Pragmatic Philosophy

Pragmatic (from the Greek “praxis,” meaning practice) is a philosophy that views language and thought as tools for prediction, problem solving, and action. In contrast to more traditional philosophical views such as idealism, pragmatism focuses on the world of things and facts rather than abstract concepts and ideals. Its proponents, including John Dewey and Charles Sanders Peirce, viewed reality as a constantly changing dynamic that requires an active response to change in order to remain meaningful and useful. They also rejected the idea that science reduces everything to simple, physical phenomena and instead advocated a more flexible theory of knowledge based on experiential and social contexts.

Modern pragmatist philosophers have extended the principles of pragmatism to a wide variety of topics. In linguistics, the pragmatics subfield evaluates how contextual factors contribute to the meaning of an utterance. Linguists who specialize in this area are called pragmaticians. Pragmatics is often compared with semantics and syntax (or syntactics). The boundaries between semantics and pragmatics are sometimes considered to be porous, but usually semantics focuses on the actual objects or ideas that a word refers to and the meaning of an expression as conveyed by a speaker, while pragmatics examines conversational implicatures in terms of the Gricean maxims.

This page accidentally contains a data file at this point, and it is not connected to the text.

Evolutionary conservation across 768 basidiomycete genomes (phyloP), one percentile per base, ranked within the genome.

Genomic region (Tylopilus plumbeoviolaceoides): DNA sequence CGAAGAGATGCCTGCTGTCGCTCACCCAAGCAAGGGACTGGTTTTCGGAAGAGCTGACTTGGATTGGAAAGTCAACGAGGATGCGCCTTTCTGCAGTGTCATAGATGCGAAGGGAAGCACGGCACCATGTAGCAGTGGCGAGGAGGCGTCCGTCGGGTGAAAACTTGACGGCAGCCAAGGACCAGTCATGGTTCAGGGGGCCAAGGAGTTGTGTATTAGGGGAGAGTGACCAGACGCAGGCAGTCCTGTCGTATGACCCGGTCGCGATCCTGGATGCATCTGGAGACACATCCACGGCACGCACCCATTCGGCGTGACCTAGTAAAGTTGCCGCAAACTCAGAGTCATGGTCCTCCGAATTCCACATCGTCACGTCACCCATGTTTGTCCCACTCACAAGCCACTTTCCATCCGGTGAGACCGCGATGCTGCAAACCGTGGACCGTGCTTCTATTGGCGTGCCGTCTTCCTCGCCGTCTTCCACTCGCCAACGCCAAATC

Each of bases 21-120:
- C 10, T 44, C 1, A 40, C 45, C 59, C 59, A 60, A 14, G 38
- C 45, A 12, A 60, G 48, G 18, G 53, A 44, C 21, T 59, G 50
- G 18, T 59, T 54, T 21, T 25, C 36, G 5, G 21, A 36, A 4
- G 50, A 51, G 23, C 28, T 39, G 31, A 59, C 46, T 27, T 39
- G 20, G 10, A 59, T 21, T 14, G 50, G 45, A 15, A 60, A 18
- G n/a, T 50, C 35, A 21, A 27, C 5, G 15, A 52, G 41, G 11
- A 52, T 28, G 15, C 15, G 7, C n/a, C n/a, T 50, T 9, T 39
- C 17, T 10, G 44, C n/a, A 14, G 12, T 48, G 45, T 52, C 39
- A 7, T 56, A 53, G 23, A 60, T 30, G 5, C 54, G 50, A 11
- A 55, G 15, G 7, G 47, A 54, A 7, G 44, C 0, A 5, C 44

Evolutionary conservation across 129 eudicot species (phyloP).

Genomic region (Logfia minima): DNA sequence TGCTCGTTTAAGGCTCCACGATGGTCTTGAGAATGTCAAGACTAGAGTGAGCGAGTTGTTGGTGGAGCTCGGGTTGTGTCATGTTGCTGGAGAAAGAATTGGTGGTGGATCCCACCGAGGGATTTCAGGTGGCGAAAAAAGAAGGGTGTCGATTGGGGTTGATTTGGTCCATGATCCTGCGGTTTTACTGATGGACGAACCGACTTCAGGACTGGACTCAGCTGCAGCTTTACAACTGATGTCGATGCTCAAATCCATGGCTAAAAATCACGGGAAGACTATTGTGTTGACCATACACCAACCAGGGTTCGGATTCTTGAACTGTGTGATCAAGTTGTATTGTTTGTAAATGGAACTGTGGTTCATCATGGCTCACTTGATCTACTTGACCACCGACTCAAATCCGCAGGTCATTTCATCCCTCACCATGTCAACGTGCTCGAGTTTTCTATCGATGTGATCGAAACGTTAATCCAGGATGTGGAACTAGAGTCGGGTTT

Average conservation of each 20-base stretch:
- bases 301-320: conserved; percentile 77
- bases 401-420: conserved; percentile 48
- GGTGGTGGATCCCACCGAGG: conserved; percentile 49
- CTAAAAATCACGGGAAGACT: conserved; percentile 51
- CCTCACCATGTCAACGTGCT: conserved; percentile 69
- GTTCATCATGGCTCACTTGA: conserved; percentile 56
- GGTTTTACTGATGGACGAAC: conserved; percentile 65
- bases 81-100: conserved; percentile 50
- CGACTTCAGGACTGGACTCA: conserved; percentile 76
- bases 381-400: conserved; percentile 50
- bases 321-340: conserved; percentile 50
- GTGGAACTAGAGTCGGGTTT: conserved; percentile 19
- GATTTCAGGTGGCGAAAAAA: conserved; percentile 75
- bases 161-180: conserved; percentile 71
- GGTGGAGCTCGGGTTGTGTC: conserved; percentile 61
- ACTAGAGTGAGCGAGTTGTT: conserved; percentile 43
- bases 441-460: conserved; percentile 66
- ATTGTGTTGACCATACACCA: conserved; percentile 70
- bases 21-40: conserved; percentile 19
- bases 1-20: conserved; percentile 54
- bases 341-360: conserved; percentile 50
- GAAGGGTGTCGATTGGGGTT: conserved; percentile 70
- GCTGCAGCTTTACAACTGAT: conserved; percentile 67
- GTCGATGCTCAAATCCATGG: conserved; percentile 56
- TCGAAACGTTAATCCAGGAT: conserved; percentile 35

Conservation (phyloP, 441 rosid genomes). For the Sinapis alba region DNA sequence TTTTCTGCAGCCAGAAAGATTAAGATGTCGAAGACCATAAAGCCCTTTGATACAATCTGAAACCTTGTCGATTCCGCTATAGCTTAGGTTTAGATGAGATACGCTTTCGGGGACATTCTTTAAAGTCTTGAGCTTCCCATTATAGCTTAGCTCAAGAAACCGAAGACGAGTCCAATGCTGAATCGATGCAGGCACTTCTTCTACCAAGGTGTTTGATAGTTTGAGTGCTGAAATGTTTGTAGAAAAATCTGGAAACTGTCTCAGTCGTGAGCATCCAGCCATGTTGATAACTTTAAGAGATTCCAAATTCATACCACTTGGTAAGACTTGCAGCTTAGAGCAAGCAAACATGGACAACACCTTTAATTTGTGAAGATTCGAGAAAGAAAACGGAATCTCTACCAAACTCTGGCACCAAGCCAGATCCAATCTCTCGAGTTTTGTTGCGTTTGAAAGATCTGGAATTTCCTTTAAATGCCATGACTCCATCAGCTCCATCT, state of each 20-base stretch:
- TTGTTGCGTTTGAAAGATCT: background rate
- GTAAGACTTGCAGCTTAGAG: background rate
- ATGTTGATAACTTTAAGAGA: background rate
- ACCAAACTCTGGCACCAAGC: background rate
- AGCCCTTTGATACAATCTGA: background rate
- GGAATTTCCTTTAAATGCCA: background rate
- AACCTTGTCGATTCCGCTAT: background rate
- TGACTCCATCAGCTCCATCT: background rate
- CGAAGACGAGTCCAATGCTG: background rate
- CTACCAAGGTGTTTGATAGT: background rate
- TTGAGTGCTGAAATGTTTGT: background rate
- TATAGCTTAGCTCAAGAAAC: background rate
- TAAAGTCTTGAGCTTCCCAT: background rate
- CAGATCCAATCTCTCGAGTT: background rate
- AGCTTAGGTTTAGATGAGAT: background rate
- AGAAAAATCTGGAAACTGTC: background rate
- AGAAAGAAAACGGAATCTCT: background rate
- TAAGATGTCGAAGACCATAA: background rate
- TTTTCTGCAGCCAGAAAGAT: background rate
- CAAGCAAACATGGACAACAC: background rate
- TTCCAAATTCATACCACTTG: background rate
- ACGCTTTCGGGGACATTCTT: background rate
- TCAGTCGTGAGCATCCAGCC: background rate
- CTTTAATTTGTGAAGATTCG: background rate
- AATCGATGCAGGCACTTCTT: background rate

In philosophical logic, pragmatism is often combined with the logical positivism of Rudolf Carnap and Charles W. Morris. This combines the practical maxims of pragmatism with the rules of logical logic that are used to evaluate the truth or falsity of sentences. It is a form of philosophical epistemology, and its proponents view pragmatism as a viable alternative to the strict epistemic standards of classical rationalism.

Pragmatism has been embraced by some philosophers of religion who consider it to be an acceptable alternative to naturalistic empiricism. It has also been endorsed by some philosophers of education, and its ideas have been applied to a range of social issues, including feminist theories. The philosophies of Jane Addams, Margaret Mead and James were consistent with many feminist tenets, and their ideas influenced the work of Mary Parker Follett and others who developed pragmatic feminism in the United States during the early twentieth century.

Pragmatism has also been embraced in bioethics, where it is seen as a suitable framework for the study of human values and preferences. Philosophers such as Micah Hester, Glenn McGee and Griffin Trotter have developed pragmatic approaches to bioethics independent of but extending from the classic pragmatists like Dewey, James and Peirce. In fact, a 1997 anthology published by MIT Press titled Pragmatic Bioethics featured several of these newer applications.